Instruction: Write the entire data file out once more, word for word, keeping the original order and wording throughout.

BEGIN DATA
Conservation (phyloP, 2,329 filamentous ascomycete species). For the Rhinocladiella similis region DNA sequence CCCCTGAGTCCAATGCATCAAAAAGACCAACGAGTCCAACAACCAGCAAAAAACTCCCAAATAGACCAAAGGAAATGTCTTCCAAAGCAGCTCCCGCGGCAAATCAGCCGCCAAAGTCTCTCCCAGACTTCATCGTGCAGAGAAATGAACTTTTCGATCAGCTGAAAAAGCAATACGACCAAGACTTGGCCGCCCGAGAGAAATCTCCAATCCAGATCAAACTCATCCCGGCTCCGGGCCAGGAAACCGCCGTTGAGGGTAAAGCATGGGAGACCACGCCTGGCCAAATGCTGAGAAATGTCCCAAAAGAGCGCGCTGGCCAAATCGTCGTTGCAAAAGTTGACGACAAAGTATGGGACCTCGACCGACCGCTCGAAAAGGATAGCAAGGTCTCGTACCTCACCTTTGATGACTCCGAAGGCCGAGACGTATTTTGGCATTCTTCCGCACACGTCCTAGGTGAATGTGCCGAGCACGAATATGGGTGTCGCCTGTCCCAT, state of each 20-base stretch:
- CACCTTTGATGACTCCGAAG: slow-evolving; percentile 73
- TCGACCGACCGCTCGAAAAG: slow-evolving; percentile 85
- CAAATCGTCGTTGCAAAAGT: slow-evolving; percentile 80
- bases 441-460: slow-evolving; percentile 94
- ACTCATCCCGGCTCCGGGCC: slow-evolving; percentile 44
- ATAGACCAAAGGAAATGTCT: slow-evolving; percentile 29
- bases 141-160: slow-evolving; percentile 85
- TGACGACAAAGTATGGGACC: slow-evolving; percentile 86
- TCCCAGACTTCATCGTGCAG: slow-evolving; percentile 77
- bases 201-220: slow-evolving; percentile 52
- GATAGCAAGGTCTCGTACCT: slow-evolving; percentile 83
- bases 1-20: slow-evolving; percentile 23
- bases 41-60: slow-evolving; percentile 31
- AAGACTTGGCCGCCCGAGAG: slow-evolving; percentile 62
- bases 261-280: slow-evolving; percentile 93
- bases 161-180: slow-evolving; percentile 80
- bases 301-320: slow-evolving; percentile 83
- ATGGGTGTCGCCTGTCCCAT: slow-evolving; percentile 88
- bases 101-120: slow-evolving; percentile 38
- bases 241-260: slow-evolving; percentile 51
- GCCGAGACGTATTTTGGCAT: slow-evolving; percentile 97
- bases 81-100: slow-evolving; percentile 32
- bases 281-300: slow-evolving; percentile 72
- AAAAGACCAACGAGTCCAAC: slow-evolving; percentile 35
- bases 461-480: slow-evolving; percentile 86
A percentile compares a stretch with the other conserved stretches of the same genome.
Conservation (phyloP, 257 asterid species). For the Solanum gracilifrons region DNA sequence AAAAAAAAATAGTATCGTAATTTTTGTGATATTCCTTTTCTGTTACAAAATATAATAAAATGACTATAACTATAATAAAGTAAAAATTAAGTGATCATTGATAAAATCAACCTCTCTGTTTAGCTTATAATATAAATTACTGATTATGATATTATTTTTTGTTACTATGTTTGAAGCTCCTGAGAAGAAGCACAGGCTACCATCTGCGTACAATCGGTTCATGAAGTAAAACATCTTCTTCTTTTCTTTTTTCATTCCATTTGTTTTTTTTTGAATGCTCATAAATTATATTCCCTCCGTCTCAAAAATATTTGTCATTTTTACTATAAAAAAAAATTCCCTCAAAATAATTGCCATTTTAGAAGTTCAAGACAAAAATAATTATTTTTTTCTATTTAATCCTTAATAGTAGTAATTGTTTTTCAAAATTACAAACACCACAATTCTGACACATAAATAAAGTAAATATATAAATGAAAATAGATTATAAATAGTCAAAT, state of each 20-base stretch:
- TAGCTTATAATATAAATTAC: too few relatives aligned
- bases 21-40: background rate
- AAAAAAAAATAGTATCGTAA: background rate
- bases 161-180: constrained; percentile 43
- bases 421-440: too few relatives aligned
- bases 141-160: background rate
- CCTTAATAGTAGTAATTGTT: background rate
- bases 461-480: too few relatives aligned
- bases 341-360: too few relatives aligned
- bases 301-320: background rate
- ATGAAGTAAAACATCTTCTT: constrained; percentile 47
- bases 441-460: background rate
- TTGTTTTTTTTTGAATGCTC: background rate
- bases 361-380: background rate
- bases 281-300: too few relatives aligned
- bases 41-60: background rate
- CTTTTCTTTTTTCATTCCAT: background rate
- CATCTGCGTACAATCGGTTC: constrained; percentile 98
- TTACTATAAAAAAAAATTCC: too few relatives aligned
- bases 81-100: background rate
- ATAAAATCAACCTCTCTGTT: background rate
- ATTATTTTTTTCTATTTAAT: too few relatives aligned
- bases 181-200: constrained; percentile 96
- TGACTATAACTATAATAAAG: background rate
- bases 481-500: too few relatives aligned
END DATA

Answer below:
Conservation (phyloP, 2,329 filamentous ascomycete species). For the Rhinocladiella similis region DNA sequence CCCCTGAGTCCAATGCATCAAAAAGACCAACGAGTCCAACAACCAGCAAAAAACTCCCAAATAGACCAAAGGAAATGTCTTCCAAAGCAGCTCCCGCGGCAAATCAGCCGCCAAAGTCTCTCCCAGACTTCATCGTGCAGAGAAATGAACTTTTCGATCAGCTGAAAAAGCAATACGACCAAGACTTGGCCGCCCGAGAGAAATCTCCAATCCAGATCAAACTCATCCCGGCTCCGGGCCAGGAAACCGCCGTTGAGGGTAAAGCATGGGAGACCACGCCTGGCCAAATGCTGAGAAATGTCCCAAAAGAGCGCGCTGGCCAAATCGTCGTTGCAAAAGTTGACGACAAAGTATGGGACCTCGACCGACCGCTCGAAAAGGATAGCAAGGTCTCGTACCTCACCTTTGATGACTCCGAAGGCCGAGACGTATTTTGGCATTCTTCCGCACACGTCCTAGGTGAATGTGCCGAGCACGAATATGGGTGTCGCCTGTCCCAT, state of each 20-base stretch:
- CACCTTTGATGACTCCGAAG: slow-evolving; percentile 73
- TCGACCGACCGCTCGAAAAG: slow-evolving; percentile 85
- CAAATCGTCGTTGCAAAAGT: slow-evolving; percentile 80
- bases 441-460: slow-evolving; percentile 94
- ACTCATCCCGGCTCCGGGCC: slow-evolving; percentile 44
- ATAGACCAAAGGAAATGTCT: slow-evolving; percentile 29
- bases 141-160: slow-evolving; percentile 85
- TGACGACAAAGTATGGGACC: slow-evolving; percentile 86
- TCCCAGACTTCATCGTGCAG: slow-evolving; percentile 77
- bases 201-220: slow-evolving; percentile 52
- GATAGCAAGGTCTCGTACCT: slow-evolving; percentile 83
- bases 1-20: slow-evolving; percentile 23
- bases 41-60: slow-evolving; percentile 31
- AAGACTTGGCCGCCCGAGAG: slow-evolving; percentile 62
- bases 261-280: slow-evolving; percentile 93
- bases 161-180: slow-evolving; percentile 80
- bases 301-320: slow-evolving; percentile 83
- ATGGGTGTCGCCTGTCCCAT: slow-evolving; percentile 88
- bases 101-120: slow-evolving; percentile 38
- bases 241-260: slow-evolving; percentile 51
- GCCGAGACGTATTTTGGCAT: slow-evolving; percentile 97
- bases 81-100: slow-evolving; percentile 32
- bases 281-300: slow-evolving; percentile 72
- AAAAGACCAACGAGTCCAAC: slow-evolving; percentile 35
- bases 461-480: slow-evolving; percentile 86
A percentile compares a stretch with the other conserved stretches of the same genome.
Conservation (phyloP, 257 asterid species). For the Solanum gracilifrons region DNA sequence AAAAAAAAATAGTATCGTAATTTTTGTGATATTCCTTTTCTGTTACAAAATATAATAAAATGACTATAACTATAATAAAGTAAAAATTAAGTGATCATTGATAAAATCAACCTCTCTGTTTAGCTTATAATATAAATTACTGATTATGATATTATTTTTTGTTACTATGTTTGAAGCTCCTGAGAAGAAGCACAGGCTACCATCTGCGTACAATCGGTTCATGAAGTAAAACATCTTCTTCTTTTCTTTTTTCATTCCATTTGTTTTTTTTTGAATGCTCATAAATTATATTCCCTCCGTCTCAAAAATATTTGTCATTTTTACTATAAAAAAAAATTCCCTCAAAATAATTGCCATTTTAGAAGTTCAAGACAAAAATAATTATTTTTTTCTATTTAATCCTTAATAGTAGTAATTGTTTTTCAAAATTACAAACACCACAATTCTGACACATAAATAAAGTAAATATATAAATGAAAATAGATTATAAATAGTCAAAT, state of each 20-base stretch:
- TAGCTTATAATATAAATTAC: too few relatives aligned
- bases 21-40: background rate
- AAAAAAAAATAGTATCGTAA: background rate
- bases 161-180: constrained; percentile 43
- bases 421-440: too few relatives aligned
- bases 141-160: background rate
- CCTTAATAGTAGTAATTGTT: background rate
- bases 461-480: too few relatives aligned
- bases 341-360: too few relatives aligned
- bases 301-320: background rate
- ATGAAGTAAAACATCTTCTT: constrained; percentile 47
- bases 441-460: background rate
- TTGTTTTTTTTTGAATGCTC: background rate
- bases 361-380: background rate
- bases 281-300: too few relatives aligned
- bases 41-60: background rate
- CTTTTCTTTTTTCATTCCAT: background rate
- CATCTGCGTACAATCGGTTC: constrained; percentile 98
- TTACTATAAAAAAAAATTCC: too few relatives aligned
- bases 81-100: background rate
- ATAAAATCAACCTCTCTGTT: background rate
- ATTATTTTTTTCTATTTAAT: too few relatives aligned
- bases 181-200: constrained; percentile 96
- TGACTATAACTATAATAAAG: background rate
- bases 481-500: too few relatives aligned